> On Sep 20, 2016, at 8:17 AM, Vladimir.S via swift-evolution 
> <swift-evolution@swift.org> wrote:
> 
> On 20.09.2016 3:03, Xiaodi Wu via swift-evolution wrote:
>> I definitely think Vladimir's suggestion is a great starting point, IMO.
>> 
>> However, I think it could be improved in one key respect where previous
>> proposals using `override` are superior. Namely, the proposed `implement`
>> keyword adds no additional safety when a type implements a protocol
>> requirement that doesn't have a default implementation. This is because, if
> 
> Yes, *at the moment of writing* the type's code there could be no default 
> implementation for protocol requirement. But, *at the moment of compilation* 
> such default implementation could appear.
> 
> Let's discuss such scenario in case we'll take your suggestion:
> 
> You got SomeClass.swift file, 3rd party file you don't want to change or 
> changes are not allowed. Content:
> 
> public protocol SomeProtocol {
>       func foo()
> }
> 
> public class SomeClass : SomeProtocol {
>       func foo() {...} // no default implementation *at the moment of 
> writing*, no need in `overload`
> }
> 
> Now, you adds SomeClass.swift file to your project and in some *other* file 
> you write:
> 
> extension SomeProtocol {
>       func foo() {...}
> }
> 
> As you see, you don't control the SomeClass.swift but you suggest in this 
> case SomeClass.foo() should be defined with `override`.
> 
> With 'implement' SomeClass.foo() will be marked initially and will save us if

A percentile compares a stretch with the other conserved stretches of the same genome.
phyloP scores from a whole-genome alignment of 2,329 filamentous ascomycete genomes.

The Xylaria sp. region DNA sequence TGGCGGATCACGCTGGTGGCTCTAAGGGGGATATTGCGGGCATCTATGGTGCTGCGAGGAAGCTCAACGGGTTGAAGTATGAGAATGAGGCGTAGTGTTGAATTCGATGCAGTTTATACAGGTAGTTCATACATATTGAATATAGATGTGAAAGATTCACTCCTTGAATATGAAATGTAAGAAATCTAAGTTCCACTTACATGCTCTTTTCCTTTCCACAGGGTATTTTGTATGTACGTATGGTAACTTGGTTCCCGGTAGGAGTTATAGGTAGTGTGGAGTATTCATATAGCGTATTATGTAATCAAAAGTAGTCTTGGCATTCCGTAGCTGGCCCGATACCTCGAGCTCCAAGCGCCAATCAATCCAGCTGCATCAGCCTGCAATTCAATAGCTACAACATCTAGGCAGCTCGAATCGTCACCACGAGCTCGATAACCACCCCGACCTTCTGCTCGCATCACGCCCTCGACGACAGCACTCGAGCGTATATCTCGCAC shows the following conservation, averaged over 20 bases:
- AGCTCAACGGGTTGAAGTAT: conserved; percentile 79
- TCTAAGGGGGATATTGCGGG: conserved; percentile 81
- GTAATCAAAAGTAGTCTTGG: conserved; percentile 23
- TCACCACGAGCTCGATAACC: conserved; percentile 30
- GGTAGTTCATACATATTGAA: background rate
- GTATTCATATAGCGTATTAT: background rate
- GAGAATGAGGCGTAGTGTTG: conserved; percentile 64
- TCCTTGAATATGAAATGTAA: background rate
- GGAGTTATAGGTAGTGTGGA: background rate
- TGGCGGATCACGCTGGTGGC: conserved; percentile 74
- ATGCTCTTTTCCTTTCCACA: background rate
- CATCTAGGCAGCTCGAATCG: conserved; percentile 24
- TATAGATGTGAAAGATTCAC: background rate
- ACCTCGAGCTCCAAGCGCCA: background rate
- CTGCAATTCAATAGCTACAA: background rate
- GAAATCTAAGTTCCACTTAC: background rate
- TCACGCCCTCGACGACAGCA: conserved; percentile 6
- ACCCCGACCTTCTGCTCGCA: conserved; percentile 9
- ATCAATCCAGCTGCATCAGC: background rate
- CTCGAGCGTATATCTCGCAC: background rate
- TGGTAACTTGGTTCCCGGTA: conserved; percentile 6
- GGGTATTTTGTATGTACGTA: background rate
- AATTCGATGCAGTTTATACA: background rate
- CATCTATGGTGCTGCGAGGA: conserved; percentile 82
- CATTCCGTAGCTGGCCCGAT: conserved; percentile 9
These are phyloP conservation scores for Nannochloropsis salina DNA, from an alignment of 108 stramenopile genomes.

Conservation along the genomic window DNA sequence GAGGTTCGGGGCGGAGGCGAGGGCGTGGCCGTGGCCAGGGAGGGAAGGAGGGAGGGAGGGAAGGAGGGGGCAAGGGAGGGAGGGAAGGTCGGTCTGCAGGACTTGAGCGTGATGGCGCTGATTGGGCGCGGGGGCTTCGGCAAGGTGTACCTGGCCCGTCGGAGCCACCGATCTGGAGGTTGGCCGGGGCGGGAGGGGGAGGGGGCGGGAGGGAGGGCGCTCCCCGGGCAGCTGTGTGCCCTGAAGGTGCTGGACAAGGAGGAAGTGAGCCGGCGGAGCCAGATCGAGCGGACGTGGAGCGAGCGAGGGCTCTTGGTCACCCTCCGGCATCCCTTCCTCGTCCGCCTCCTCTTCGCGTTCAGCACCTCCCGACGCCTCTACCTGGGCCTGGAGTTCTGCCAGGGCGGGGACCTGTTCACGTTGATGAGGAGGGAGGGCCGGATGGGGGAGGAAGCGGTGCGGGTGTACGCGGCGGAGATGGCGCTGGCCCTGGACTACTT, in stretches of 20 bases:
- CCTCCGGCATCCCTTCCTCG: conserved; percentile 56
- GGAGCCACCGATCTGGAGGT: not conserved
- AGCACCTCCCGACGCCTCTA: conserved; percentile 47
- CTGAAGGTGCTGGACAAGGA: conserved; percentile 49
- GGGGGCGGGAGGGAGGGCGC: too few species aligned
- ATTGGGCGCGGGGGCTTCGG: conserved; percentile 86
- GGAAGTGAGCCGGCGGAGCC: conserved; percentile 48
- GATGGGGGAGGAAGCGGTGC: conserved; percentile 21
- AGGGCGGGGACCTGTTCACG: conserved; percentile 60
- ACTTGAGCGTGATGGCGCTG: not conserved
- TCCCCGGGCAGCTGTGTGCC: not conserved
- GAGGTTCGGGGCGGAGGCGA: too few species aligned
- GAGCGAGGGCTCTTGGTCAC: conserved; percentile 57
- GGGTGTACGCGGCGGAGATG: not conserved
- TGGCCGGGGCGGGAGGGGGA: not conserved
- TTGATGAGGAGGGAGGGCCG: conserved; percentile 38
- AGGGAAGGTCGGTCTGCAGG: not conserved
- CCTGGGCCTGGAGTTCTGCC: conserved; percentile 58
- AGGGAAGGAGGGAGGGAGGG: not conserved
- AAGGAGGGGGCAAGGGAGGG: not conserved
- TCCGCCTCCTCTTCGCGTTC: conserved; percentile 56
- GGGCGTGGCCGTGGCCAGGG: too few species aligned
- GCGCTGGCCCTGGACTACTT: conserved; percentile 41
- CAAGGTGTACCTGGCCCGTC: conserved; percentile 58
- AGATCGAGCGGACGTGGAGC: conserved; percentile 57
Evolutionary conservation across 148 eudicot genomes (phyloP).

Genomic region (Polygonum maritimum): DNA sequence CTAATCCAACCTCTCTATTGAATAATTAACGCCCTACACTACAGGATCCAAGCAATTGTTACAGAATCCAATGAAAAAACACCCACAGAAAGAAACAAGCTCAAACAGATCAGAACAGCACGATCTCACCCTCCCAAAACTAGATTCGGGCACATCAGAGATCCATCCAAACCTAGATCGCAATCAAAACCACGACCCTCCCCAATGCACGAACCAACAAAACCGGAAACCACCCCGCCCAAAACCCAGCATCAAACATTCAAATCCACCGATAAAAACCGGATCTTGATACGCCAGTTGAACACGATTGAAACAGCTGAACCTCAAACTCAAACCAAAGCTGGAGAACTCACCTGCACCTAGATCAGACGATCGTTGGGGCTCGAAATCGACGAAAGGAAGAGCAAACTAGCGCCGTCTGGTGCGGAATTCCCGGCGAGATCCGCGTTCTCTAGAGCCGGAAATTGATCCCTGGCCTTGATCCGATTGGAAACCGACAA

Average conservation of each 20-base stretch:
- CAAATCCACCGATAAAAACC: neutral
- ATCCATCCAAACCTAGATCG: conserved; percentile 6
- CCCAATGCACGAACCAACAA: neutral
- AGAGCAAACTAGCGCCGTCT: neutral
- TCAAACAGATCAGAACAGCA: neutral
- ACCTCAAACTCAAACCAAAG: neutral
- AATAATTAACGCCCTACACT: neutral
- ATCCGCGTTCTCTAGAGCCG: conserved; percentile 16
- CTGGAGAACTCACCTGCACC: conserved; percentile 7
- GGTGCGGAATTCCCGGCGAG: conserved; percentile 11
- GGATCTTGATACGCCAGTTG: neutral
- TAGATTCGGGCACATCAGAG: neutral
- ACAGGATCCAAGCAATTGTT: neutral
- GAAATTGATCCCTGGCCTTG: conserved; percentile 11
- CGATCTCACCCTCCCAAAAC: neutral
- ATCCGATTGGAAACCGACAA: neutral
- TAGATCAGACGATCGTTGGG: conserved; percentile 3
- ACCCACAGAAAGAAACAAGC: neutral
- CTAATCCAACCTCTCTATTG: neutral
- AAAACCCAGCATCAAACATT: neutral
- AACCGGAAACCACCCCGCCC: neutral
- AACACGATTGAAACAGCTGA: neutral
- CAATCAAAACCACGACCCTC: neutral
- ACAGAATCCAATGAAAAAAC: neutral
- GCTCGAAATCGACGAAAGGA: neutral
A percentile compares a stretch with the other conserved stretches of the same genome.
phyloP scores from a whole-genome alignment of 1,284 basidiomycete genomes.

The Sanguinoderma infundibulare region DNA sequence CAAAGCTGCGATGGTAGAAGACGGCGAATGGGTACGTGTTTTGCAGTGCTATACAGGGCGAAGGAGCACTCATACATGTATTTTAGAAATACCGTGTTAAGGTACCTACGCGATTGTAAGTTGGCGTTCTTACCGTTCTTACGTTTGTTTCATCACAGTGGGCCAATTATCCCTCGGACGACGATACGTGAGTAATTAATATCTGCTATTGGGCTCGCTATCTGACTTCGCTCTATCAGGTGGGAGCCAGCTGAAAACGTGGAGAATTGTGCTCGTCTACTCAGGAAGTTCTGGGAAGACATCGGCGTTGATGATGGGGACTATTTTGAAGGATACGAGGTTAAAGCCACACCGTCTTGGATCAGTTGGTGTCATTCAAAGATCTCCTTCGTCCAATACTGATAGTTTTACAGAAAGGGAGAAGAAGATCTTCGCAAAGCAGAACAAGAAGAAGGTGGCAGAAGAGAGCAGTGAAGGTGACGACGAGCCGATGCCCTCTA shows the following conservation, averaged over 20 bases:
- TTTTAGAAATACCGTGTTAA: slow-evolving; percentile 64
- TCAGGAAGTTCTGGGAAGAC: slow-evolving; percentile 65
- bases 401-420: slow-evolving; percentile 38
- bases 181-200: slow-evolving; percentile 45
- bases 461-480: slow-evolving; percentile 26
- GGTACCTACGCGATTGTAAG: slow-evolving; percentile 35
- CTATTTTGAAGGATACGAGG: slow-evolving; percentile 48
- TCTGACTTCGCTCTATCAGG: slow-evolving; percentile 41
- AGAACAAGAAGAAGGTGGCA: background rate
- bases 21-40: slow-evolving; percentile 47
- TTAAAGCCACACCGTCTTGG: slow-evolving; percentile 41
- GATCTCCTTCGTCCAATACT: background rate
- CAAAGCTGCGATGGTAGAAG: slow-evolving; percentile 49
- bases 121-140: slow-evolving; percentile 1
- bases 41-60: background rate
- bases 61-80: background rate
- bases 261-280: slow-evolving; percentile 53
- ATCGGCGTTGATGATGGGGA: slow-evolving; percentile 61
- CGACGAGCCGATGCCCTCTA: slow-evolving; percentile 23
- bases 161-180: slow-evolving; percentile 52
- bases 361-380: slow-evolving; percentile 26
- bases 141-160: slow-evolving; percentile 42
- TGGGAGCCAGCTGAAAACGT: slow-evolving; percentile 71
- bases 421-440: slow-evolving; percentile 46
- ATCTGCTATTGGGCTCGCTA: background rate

> protocol's requirement PLUS default implementation changed.

Requiring the ‘implement’ keyword can help us even if no default implementation 
is involved. Consider:

protocol P {
        func foo() -> [String : Any]
}

struct S : P {
        func foo() -> [String : String] { return [:] }
}

We will get an error here that S does not conform to P. However, this is not 
the correct error, since S in fact *tries* to conform to P, but it has a 
mistake in a method signature. This misleads us as to the true nature of the 
problem, and if S has enough members in it that we fail to spot the existing 
foo(), we might solve the problem by reimplementing foo(), and leaving the 
original foo() as dangling dead code. Having an ‘implement’ keyword on the 
existing foo() function would change the compiler error to let us know that we 
have an existing foo() that is incorrectly declared.

In addition, ‘implement’ can help us when the declaration in question *is* the 
default implementation:

protocol P {
        func foo() -> [String : Any]
}

extension P {
        implement func foo() -> [String : String] { return [:] }
}

Here we will get an error with the proposed ‘implement’ keyword, because foo() 
does not have a signature matching anything in the protocol, whereas without 
‘implement’ we would happily and silently generate a useless dangling function 
that would never be used, and then pass the buck to the concrete type that 
implements P:

protocol P {
        func foo() -> [String : Any]
}

extension P {
        func foo() -> [String : String] { return [:] } // The error is here:
}

struct S : P {} // But it gets reported here.

Charles

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